ADJOURN', v.i. To suspend business for a time; as, from one day to another, or for a longer period, usually public business, as of legislatures and courts, for repose or refreshment; as, congress adjourned at four o'clock. It is also used for the act of closing the session of a public body; as, the court adjourned without day.
It was moved that parliament should adjourn for six weeks.


1. The act of adjourning; as, in legislatures, the adjournment of one house is not an adjournment of the other.
2. The putting off till another day or time specified, or without day; that is, the closing of a session of a public or official body.
3. The time or interval during which a public body defers business; as, during an adjournment. but a suspension of business, between the forming of a house and an adjournment for refreshment, is all a recess. In Great Britain, the close of a session of parliament is called a prorogation; as the close of a parliament is a dissolution. But in Great Britain, as well as in the United States, adjournment is now used for an intermission of business, for any indefinite time; as, an adjournment of parliament for six weeks.


ADMIT'TED, pp. Permitted to enter or approach; allowed; granted; conceded.


ADOP'TION, n. [L. adoptio.]
1. The act of adopting, or the state of being adopted; the taking and treating of a stranger as one's own child.
2. The receiving as one's own, what is new or not natural.
3. God's taking the sinful children of men into his favor and protection.
Adoption of arms, an ancient ceremony of presenting arms to one for his merit or valor, which laid the person under an obligation to defend the giver.
Adoption by baptism is the spiritual affinity which is contracted by god-fathers and god-children, in the ceremony of baptism. It was introduced into the Greek church, and afterwards among the ancient Franks. This affinity was supposed to entitle the god-child to a share of the god-father's estate.
Adoption by hair was performed by cutting off the hair of a person and giving it to the adoptive father. Thus Pope John VIII adopted Boson, king of Arles.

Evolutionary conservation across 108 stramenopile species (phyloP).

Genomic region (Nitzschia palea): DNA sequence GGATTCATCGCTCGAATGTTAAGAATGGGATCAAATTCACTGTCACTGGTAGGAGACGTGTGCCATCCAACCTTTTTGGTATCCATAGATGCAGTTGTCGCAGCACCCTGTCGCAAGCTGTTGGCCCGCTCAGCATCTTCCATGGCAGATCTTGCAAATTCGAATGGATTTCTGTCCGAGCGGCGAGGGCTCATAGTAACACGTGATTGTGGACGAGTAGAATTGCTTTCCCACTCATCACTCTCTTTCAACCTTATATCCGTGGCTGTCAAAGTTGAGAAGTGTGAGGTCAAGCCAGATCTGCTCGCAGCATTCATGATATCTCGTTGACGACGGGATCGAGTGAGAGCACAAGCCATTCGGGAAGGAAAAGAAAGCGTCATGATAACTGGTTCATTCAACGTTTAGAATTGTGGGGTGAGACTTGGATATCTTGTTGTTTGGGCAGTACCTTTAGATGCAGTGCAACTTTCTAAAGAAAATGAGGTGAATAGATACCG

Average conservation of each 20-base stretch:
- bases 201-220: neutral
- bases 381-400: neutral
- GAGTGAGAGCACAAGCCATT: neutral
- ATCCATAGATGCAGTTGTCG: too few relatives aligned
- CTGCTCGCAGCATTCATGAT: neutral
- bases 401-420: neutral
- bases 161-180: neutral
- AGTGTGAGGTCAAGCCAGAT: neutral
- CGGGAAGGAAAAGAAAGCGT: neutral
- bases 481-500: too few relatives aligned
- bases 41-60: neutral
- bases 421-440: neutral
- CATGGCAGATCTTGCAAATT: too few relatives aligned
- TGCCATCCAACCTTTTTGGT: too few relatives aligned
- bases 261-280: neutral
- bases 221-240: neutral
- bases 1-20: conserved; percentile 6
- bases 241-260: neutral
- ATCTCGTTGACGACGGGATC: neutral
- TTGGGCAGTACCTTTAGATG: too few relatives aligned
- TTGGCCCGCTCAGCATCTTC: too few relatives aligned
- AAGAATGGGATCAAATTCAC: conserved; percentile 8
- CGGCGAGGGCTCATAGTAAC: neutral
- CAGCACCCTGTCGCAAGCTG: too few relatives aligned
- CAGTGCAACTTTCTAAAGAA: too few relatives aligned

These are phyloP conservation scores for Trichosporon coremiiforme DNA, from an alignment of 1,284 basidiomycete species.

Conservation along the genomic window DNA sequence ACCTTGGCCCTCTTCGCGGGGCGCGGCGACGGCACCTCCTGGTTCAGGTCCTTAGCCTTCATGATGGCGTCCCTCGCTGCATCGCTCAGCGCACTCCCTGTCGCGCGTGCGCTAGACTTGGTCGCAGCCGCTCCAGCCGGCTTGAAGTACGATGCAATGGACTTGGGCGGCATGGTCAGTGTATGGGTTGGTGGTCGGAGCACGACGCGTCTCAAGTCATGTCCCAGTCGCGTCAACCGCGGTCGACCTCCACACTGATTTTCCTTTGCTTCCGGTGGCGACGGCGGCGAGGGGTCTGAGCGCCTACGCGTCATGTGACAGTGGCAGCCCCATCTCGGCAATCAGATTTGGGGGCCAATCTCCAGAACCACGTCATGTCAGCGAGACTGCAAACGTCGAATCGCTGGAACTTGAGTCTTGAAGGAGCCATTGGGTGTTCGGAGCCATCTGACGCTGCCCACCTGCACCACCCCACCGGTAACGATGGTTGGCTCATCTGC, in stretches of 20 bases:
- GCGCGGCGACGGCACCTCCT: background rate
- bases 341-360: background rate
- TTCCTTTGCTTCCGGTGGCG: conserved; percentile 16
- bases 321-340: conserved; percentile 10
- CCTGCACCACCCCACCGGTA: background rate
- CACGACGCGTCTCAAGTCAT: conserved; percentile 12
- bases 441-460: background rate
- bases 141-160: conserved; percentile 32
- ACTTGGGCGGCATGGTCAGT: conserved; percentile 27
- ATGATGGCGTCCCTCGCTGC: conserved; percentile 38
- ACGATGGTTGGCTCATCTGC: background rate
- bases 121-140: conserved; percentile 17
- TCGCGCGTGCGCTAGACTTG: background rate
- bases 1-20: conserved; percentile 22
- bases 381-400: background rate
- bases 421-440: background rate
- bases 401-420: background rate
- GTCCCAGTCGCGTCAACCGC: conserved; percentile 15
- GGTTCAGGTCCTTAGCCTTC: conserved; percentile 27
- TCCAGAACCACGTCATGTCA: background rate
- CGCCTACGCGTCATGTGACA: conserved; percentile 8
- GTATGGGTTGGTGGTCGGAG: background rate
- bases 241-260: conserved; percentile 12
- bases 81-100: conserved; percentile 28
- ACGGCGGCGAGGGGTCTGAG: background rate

Adoption by matrimony is the taking the children of a wife or husband, by a former marriage, into the condition of natural children. This is a practice peculiar to the Germans; but is not so properly adoption as adfiliation.
Adoption by testament is the appointing of a person to be heir, by will, or condition of his taking the name, arms, &c. of the adopter.
In Europe, adoption is used for many kinds of admission to a more intimate relation, and is nearly equivalent to reception; as, the admission of persons into hospitals, or monasteries, or of one society into another.


ADVI'CE, n. [L. viso, to see, to visit.]
1. Counsel; an opinion recommended, or offered, as worthy to be followed.
What advice give ye? 2Ch. 10.

With good advice make war. Prov. 20.
We may give advice, but we cannot give conduct.
2. Prudence; deliberate consideration.
3. Information; notice; intelligence; as, we have late advices from France.
To take advice, is to consult with others.


AFFECT', v.t. [L. afficio, affectum, of ad and facio, to make; affecto, to desire, from the same room. Affect is to make to, or upon to press upon.]
1. To act upon; to produce an effect or change upon; as, cold affects the body; loss affects our interests.
2. To act upon, or move the passions; as, affected with grief.
3. To aim at; aspire to; desire or entertain pretension to; as, to affect imperial sway. [See the etymology of Affair.]
4. To tend to by natural affinity or disposition; as, the drops of a fluid affect a spherical form.
5. To love, or regard with fondness.
Think not that wars we love and strife affect.
[This sense is closely allied to the third.]
6. To make a show of; to attempt to imitate, in a manner not natural; to study the appearance of what is not natural, or real; as, to affect to be grave; affected friendship.
It seems to have been used formerly for convict or attaint, as in Ayliffe's Parergon; but this sense is not now in use.